Even new systems such as Autostereoscopic LCD displays were introduced that required no special glasses at all to view the movie. As noted in “You should see them with glasses”,
“Whilst all this was happening in Europe and America, The Russians had quietly been experimenting with various 3D systems, from alternating frame, through anaglyph up to and including polarized 3D. But in the end, they decided to explore a completely different route by attempting to perfect a method of 3D presentation that did not require the audience to wear glasses at all: the parallax stereogram. This method of stereo photography had first been demonstrated in the early part of the century by A. Berthier, E. Estenave but by the early 1930s had been perfected by Russian engineer Semyon Pavlovich Ivanov. A parallax stereogram is produced by placing a screen, usually made up of fine wires, in front of a sensitive photographic surface, in such a way that parts of the surface are shielded from the left eye lens and other parts from the right eye lens. When exposed, this will produce a double image made up of interlaced left and right eye views of a scene. The printed photograph is then viewed through a similar screen which will allow each of the viewer’s eyes to see only the appropriate left or right eye parts of the image. The wire viewing screens were later replaced by plastic screens made up of fine lines which could be laminated directly on to a parallax stereogram, each line, in effect, acting as a tiny lens directing the eyes to their appropriate view. This type of stereoscopic process, which does not require viewing glasses and permits simultaneous viewing by any number of persons, is still used today, usually in the production of novelty 3D items such as 3D bubblegum cards, 3D postcards and even 3D posters.”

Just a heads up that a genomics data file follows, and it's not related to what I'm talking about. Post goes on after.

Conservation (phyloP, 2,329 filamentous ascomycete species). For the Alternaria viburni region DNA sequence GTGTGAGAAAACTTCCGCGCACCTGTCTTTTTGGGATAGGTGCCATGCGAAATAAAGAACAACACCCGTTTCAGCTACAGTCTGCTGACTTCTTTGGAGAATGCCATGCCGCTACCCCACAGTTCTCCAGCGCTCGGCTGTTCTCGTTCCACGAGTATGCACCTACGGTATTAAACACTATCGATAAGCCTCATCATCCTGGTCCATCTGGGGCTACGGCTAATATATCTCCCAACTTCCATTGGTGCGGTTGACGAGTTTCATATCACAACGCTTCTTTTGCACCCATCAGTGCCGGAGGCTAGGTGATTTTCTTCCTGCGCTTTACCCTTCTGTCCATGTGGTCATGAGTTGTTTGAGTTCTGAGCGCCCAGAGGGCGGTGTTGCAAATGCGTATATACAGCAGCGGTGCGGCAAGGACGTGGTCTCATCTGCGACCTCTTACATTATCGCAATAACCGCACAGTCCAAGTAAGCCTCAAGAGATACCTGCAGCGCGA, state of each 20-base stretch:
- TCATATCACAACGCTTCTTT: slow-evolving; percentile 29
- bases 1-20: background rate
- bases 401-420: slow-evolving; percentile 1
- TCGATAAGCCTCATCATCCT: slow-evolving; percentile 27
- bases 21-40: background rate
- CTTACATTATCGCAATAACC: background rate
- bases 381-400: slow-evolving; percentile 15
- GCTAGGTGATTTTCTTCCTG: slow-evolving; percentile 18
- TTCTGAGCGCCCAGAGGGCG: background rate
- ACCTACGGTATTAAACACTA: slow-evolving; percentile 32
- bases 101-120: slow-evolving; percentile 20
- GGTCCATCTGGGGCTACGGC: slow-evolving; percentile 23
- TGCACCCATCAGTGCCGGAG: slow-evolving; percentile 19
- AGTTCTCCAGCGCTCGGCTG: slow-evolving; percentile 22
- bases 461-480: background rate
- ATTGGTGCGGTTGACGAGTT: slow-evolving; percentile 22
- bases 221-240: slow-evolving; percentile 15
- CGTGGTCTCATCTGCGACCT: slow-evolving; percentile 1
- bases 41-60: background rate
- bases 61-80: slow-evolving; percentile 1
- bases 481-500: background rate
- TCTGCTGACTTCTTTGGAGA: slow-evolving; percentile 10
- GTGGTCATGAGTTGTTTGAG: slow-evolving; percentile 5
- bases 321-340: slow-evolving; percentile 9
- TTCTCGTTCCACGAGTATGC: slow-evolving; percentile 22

Early 3-D Movies
On June 10, 1915, Edwin S. Porter and William E. Waddell presented the first 3D test movie to audiences in the Astor Theater in New York City. Using a red-green anaglyph method, the audience was shown three reels of tests including rural scenes, a musical passage, oriental dancers, and footage from Niagara Falls.